Standards support samples

Background-image
One core method of delivering accessible content is to call graphical elements using CSS rather than calling them inline. Contextually-relevant images (such as people, products, etc.) are most often appropriately called inline. However, graphics which make up the visual-design environment are best called using CSS. This not only improves separation of content/design, but it also helps with filtering for devices which do not support CSS because images aren’t downloaded. The benefits include bandwidth reduction, improved performance and enhanced presentation for text-only and aural email clients. When the CSS property background-image is not supported, images must be displayed inline.

Background-image: Supported

Background-image: Good

Background-image: Unsupported

Background-image: Bad

Background-position
When background images are supported, support for positioning of said images becomes vital for readability. Background images are often placed inside a block-level element which also contains HTML text. The CSS property background-position helps us position background images so that nearby text doesn’t become unreadable. When positioning is unavailable, accessibility becomes a potential issue with the prospect of unreadability.

Background-position: Supported

Background position: Good

Background-position: Unsupported

Background position: Bad

Float/clear
The CSS property float is vital to designing with standards-based markup. When tables are removed from the designer’s toolbox, float is the groundwork for layout. Without it, an entire design can collapse. And as elements are floated in a layout, the property clear is there to make things right for any following elements. Clear ensures floated elements do not cloak adjacent content, float and clear go hand-in-hand.

Float/Clear: Supported

Float: Good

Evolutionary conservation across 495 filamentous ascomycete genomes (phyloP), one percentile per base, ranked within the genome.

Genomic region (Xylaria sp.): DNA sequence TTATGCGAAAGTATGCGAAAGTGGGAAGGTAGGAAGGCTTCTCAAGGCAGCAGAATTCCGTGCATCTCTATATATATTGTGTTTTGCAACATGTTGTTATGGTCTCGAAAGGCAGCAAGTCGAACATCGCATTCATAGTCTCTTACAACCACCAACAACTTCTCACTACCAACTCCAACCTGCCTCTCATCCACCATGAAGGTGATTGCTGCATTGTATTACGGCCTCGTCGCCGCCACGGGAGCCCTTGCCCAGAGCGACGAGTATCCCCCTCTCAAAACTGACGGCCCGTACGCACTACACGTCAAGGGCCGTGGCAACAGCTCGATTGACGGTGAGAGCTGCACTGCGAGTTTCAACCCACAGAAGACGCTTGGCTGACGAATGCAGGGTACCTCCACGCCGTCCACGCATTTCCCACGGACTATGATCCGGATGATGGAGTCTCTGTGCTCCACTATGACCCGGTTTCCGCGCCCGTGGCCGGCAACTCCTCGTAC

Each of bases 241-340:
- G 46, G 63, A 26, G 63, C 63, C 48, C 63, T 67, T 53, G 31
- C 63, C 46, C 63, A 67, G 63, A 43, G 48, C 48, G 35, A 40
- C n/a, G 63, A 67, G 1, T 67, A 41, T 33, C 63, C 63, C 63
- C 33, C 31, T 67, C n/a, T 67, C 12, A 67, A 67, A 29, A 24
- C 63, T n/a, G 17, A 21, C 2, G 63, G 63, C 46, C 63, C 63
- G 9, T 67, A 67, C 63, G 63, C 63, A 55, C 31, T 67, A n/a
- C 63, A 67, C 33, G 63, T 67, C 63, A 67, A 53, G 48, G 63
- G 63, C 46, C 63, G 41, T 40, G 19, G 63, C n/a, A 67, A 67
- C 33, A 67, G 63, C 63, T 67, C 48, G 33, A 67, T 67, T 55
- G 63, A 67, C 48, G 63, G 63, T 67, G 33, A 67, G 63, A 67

Float/Clear: Unsupported

Float: Bad

Margin
With no support for margin, a design looks considerably broken. But destroying the aesthetics of an email is just the beginning. When elements are forced together without a buffer, the text therein most often becomes unreadable.

Margin: Unsupported

Margin: Bad

Padding
While a lack of support for padding has fewer ramifications than margin, it is important for similar reasons. Most importantly because of its use in combination with other elements such as background-color, list-style-image and border. When used in combination with said elements, the impact of its absence is multiplied.

Padding: Supported

Padding Good

Padding: Unsupported

Padding Bad

Width/height
Use of width is more common than height, and the latter is often used solely for aesthetic balance (extending background colors, etc.). But both are vitally important to any design as a lack thereof either can cause unreadability and demolish a layout. Width is critically important because the functionality of properties such as float and text-align are dependent upon it. When width is not supported, float becomes irrelevant and right-aligned or centered elements are not positioned respectively because the default width of a block-level element is 100%. And beyond the negative impact on aesthetics, a lack of support for height can lead to problems with readability as floated elements therein aren’t cleared without additional markup.

Width/height: Supported

Width Height Good

Width/height: Unsupported

Width Height Bad